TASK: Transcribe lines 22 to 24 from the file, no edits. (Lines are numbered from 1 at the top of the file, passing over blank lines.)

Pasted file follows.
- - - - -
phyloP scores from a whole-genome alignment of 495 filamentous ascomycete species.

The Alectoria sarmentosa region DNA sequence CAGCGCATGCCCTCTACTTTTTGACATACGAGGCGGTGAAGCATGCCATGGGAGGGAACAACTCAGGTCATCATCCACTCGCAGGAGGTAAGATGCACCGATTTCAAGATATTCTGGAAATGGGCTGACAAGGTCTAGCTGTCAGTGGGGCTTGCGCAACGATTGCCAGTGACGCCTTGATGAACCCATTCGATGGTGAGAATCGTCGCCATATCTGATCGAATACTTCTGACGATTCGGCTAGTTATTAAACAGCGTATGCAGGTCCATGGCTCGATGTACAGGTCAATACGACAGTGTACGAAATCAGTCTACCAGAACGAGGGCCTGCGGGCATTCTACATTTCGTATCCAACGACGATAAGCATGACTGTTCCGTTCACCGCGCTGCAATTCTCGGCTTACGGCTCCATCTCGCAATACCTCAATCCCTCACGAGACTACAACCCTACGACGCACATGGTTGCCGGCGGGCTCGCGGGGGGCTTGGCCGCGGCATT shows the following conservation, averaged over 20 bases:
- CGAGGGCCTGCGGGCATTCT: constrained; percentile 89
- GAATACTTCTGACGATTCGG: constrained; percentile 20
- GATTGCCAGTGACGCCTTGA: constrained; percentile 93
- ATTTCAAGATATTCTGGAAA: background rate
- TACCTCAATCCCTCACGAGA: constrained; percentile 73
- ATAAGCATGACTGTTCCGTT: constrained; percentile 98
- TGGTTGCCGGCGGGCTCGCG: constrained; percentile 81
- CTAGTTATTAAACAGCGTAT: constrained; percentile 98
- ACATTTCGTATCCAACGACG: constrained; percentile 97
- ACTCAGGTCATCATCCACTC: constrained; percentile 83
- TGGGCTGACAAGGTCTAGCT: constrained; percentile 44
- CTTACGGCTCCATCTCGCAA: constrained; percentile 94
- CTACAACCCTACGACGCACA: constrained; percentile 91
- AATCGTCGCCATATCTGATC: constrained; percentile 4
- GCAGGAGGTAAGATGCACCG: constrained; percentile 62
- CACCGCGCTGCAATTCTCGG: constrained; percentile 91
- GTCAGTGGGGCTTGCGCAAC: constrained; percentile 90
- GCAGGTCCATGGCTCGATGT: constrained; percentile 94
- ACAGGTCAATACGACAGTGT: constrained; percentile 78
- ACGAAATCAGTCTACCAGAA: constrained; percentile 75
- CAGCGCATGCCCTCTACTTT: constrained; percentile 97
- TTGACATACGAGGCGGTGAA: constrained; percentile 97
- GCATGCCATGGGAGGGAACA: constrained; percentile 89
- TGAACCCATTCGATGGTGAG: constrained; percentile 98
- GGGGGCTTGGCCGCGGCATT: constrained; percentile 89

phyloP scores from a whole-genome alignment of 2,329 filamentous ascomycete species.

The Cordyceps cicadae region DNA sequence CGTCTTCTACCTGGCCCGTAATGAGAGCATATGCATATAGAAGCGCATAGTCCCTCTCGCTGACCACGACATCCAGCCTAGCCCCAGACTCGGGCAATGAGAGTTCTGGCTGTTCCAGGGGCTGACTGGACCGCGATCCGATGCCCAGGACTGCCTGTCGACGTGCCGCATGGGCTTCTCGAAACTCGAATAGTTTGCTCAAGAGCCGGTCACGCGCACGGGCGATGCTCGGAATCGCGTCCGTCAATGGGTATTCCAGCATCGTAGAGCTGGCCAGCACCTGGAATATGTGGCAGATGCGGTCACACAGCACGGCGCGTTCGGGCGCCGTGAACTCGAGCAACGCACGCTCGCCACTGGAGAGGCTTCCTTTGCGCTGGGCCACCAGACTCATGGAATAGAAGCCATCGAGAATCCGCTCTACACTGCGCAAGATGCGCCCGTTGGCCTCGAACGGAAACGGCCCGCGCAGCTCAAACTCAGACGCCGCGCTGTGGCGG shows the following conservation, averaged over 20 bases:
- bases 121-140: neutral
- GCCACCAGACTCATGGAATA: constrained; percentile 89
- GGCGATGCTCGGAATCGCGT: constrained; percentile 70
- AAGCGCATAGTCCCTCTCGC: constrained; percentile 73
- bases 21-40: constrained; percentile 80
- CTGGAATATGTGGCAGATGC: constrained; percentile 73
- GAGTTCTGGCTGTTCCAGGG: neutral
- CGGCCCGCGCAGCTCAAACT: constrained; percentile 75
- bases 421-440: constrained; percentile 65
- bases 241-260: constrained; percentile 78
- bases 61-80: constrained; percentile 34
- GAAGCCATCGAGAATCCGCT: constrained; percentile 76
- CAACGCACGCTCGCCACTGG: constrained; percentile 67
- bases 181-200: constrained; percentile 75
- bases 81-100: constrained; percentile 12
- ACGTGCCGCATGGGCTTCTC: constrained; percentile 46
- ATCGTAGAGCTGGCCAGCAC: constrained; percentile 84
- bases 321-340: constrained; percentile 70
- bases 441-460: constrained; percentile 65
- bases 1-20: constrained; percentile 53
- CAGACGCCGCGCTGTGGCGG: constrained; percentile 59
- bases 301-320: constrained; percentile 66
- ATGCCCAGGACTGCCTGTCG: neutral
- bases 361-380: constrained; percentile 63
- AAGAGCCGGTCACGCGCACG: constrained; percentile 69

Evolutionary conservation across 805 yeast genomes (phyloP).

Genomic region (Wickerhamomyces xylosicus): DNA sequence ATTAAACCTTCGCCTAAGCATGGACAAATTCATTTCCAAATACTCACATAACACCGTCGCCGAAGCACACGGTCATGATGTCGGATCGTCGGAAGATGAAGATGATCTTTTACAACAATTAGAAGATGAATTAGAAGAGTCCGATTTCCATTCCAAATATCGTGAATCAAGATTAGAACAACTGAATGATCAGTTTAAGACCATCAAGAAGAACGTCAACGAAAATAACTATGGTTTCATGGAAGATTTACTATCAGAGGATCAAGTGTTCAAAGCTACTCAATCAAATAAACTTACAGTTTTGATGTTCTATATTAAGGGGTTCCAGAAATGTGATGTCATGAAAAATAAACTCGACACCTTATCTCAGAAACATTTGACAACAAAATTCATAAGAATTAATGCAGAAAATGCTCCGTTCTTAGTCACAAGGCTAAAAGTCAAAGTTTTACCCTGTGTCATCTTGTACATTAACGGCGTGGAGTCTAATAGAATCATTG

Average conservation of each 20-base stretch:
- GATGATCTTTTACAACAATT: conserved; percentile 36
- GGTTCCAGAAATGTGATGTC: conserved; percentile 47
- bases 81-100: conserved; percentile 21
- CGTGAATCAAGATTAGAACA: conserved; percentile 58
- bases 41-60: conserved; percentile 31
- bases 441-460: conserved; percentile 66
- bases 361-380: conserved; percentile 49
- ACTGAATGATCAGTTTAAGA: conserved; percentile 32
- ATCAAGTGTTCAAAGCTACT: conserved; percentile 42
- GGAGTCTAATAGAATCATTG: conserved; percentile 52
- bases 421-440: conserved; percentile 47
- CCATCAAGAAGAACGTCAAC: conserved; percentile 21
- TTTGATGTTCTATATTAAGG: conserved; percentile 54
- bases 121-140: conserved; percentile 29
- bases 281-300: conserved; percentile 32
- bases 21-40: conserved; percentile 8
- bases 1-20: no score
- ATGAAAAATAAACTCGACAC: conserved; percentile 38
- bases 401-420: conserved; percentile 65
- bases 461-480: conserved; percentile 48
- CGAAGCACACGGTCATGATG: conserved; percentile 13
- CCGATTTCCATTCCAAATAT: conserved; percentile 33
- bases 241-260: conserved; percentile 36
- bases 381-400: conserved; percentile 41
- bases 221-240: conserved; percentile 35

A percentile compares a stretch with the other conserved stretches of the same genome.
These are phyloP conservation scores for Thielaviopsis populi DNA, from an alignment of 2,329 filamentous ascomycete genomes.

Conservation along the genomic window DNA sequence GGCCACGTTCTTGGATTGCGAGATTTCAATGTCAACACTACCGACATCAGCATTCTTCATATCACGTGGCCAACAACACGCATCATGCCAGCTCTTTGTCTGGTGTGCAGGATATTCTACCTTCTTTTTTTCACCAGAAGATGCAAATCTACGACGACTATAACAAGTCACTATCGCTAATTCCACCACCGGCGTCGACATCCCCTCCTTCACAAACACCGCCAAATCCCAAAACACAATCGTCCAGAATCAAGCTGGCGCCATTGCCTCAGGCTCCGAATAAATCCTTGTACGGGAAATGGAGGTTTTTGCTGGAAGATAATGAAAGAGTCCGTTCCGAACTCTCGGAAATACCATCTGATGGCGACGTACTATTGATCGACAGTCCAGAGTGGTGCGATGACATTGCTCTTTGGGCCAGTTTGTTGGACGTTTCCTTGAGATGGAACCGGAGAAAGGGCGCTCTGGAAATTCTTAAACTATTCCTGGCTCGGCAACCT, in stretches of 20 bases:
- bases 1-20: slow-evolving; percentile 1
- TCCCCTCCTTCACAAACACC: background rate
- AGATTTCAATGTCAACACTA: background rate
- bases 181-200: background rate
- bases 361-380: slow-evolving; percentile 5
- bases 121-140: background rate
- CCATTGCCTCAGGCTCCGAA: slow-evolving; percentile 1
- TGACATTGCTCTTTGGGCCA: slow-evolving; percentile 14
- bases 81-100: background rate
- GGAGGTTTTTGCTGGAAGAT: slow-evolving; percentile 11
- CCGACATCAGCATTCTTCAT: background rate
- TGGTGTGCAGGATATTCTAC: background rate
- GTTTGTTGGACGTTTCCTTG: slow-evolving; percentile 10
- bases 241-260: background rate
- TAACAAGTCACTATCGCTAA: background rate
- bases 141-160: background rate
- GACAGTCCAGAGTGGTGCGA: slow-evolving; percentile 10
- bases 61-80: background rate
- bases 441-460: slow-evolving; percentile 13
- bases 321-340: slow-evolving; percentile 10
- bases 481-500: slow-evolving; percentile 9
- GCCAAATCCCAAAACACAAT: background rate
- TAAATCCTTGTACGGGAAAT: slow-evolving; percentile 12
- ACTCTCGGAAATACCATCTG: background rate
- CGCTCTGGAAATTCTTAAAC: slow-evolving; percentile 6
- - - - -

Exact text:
- ACGAAATCAGTCTACCAGAA: constrained; percentile 75
- CAGCGCATGCCCTCTACTTT: constrained; percentile 97
- TTGACATACGAGGCGGTGAA: constrained; percentile 97